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The Waffle Recipe Worth Getting Out Of Bed For

We like them a waffle lot.
Butternut squash waffles by Rachel Khoo

Straight from her new book The Little Swedish Kitchen, Insta-loved TV chef, Rachel Khoo shares this sweet waffle recipe with us and it's the stuff of home-brunch dreams. 

"I had my first Swedish waffle when I visited Skansen, Stockholm’s answer to a zoo and amusement park.

"There’s plenty to see, with native animals such as moose, wild boar and lynx, and also old Swedish farmhouses where the guides (dressed in traditional costumes) demonstrate how to make typical Swedish food, from knäckebröd to home-smoked fish.

"The sweet smell of freshly made waffles enticed me past the wild boar burger stand in pursuit of a waffle I had spotted earlier, served with a generous dollop of whipped cream and strawberry jam."

Roasted butternut squash waffles

"Butternut squash definitely doesn’t feature in a regular Swedish waffle, but it does give it a natural sweetness, which means you can reduce the refined sugar normally added to the batter. It also gives you the option of turning this into a starter (or even a main when served with a crisp green salad) instead of serving it as a sweet treat."

Serves 8


• 300g roasted butternut squash or pumpkin

• 100g cooled melted butter, plus extra for greasing the waffle iron

• 200g buttermilk

• 200ml whole milk

• 2 medium eggs

• ½ tsp ground cinnamon (optional)

• 1 tsp fine sea salt

• 200g plain flour

• 2 tsp baking powder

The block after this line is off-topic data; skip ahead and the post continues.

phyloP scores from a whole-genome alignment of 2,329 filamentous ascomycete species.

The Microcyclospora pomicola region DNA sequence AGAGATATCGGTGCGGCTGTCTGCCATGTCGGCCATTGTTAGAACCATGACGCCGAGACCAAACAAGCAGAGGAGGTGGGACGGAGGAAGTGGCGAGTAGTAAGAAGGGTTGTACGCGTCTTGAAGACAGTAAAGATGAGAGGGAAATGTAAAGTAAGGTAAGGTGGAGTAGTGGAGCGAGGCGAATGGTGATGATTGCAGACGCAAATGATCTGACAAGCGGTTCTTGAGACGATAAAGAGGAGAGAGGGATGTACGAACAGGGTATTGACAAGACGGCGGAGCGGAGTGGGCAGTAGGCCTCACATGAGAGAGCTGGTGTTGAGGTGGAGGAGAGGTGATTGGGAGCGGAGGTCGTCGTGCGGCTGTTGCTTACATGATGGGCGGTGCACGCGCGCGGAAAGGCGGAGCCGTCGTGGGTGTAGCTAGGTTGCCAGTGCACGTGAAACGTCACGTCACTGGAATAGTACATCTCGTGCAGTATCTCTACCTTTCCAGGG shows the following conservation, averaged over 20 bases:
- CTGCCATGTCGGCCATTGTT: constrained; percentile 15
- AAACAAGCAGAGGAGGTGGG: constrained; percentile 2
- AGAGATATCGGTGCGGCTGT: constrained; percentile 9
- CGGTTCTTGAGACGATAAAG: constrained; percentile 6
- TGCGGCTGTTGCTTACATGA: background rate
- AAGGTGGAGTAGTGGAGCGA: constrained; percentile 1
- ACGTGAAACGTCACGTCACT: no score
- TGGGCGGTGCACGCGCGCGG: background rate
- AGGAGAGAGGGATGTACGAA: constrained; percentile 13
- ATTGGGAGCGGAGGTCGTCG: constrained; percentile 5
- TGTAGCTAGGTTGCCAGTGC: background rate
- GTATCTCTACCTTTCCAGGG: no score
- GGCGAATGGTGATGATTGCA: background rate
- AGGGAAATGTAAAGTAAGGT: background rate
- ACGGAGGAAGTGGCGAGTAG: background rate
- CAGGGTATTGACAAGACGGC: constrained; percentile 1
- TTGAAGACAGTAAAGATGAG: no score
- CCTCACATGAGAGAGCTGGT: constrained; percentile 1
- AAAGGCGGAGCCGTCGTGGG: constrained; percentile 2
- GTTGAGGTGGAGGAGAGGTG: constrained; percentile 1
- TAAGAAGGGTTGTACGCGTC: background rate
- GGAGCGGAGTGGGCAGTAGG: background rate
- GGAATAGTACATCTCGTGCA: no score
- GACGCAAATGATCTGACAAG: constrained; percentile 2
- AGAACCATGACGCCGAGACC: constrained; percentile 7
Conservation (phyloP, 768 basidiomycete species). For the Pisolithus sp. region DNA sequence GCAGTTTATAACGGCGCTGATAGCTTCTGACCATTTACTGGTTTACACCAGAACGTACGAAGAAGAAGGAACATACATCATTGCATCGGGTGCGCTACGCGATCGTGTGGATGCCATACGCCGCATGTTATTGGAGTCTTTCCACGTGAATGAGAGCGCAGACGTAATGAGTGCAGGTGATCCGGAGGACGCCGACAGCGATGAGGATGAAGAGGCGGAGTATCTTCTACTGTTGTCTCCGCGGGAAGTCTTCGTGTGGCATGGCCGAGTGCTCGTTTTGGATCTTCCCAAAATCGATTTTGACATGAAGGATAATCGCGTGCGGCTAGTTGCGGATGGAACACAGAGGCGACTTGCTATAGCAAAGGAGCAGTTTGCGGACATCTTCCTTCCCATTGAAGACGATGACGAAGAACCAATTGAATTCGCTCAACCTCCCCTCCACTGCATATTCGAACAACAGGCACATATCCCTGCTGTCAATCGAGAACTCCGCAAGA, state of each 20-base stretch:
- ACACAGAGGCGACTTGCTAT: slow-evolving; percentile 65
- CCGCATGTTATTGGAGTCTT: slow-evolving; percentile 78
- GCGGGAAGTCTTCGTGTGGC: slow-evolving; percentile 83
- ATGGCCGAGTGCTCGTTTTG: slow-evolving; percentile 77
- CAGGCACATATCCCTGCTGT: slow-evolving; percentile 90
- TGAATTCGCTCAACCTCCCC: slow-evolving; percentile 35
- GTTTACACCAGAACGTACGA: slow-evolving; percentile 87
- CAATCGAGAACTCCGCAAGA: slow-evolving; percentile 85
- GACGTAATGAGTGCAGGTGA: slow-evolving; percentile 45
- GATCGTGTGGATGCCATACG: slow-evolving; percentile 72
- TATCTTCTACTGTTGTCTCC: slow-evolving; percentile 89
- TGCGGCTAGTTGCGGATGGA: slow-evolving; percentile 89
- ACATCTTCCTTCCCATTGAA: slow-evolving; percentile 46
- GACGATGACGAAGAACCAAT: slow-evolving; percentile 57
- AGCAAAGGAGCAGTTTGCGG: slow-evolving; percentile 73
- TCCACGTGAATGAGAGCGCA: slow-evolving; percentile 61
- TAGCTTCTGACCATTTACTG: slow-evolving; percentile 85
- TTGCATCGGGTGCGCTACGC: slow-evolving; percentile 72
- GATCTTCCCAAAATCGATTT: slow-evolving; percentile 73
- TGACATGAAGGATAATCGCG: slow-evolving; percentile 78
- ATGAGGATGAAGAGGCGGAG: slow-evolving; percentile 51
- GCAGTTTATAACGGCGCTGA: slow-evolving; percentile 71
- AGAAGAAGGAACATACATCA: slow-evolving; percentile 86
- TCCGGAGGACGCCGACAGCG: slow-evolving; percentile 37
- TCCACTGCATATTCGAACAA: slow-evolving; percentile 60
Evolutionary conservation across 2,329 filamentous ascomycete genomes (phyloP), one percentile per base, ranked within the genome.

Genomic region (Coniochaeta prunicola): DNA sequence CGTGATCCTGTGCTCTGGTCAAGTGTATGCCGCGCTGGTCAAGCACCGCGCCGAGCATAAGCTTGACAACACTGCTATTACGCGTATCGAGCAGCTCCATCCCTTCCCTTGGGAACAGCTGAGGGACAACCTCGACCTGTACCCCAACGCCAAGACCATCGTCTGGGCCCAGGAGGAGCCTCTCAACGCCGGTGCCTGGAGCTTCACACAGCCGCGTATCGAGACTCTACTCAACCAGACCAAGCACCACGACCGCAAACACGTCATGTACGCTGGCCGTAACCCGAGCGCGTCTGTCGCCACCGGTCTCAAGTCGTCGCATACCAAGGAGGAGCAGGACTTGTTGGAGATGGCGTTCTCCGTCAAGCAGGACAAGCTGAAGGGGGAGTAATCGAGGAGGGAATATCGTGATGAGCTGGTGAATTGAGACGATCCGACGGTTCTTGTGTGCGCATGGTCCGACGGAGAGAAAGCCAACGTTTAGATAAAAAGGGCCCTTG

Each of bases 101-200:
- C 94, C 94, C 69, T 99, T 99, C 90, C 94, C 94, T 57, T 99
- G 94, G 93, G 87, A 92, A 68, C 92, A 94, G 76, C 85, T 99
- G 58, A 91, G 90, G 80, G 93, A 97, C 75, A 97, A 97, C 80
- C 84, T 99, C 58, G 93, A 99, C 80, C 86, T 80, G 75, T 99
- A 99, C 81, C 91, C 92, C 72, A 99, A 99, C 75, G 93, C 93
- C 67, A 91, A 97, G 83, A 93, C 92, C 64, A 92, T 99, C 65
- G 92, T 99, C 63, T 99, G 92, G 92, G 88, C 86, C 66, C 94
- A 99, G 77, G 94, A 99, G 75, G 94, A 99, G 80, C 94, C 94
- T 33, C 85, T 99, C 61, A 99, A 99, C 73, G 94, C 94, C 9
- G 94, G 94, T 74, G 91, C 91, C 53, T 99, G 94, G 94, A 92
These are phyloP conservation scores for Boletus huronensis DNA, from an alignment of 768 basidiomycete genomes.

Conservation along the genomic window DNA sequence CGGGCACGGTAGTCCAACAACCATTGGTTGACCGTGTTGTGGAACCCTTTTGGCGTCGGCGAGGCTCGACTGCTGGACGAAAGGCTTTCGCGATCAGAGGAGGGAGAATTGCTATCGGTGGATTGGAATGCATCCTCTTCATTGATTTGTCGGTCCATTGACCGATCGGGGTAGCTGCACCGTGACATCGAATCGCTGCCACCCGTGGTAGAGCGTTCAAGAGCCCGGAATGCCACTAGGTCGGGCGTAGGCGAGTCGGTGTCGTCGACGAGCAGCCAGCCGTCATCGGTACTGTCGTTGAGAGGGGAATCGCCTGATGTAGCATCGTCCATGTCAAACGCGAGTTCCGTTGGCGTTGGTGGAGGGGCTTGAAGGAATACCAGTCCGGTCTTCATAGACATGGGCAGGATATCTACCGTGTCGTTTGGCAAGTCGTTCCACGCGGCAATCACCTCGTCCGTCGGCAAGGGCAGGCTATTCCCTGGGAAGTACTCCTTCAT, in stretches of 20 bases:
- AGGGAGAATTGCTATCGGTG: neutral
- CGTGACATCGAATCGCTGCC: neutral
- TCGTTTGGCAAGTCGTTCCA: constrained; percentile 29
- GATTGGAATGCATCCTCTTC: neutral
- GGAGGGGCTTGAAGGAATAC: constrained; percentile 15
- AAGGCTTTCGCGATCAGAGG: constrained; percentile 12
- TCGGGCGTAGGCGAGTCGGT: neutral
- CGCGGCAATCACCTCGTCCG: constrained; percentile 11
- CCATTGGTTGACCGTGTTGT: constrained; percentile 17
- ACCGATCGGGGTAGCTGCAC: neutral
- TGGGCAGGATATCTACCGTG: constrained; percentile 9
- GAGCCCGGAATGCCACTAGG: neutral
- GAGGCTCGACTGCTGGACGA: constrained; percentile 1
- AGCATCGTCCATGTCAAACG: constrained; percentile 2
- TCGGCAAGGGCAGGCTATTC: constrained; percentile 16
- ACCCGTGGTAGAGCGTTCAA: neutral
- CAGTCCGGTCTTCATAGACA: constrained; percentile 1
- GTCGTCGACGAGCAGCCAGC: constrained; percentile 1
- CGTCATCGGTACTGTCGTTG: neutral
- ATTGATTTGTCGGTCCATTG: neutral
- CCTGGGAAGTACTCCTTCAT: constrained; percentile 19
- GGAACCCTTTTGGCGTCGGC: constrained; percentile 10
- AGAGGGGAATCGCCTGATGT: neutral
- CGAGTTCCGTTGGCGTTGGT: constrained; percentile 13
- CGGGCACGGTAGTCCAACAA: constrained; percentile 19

To Serve

• strawberry jam

• whipped cream


Mash the roasted butternut squash or pumpkin and mix with the butter, buttermilk, whole milk and eggs. Sift together the remaining waffle ingredients into the bowl and fold to incorporate. Don’t overmix or you’ll get a heavy batter. Leave to rest at room temperature for 20 minutes.

Heat up your waffle iron, brushing with melted butter if required (no need with non-stick ones). Pour a ladle of batter into the middle. Gentle close the lid and cook for a couple of minutes or until the outside is crisp (this will vary, depending on the heat of your waffle iron).

Leave to cool for a minute before topping with the garnish of your liking.

Top Tip: If you don’t have a waffle iron, you could make small drop pancakes instead. Heat up a non-stick frying pan on a medium heat, then pour in a small ladleful of batter. Fry for a couple of minutes on each side until golden.

Get Ahead: The batter can be made the day before and chilled. Take out the fridge 30 minutes before using, so it returns to room temperature. This ensures a lighter, fluffier batter.

Main image by Pietro De Grandi

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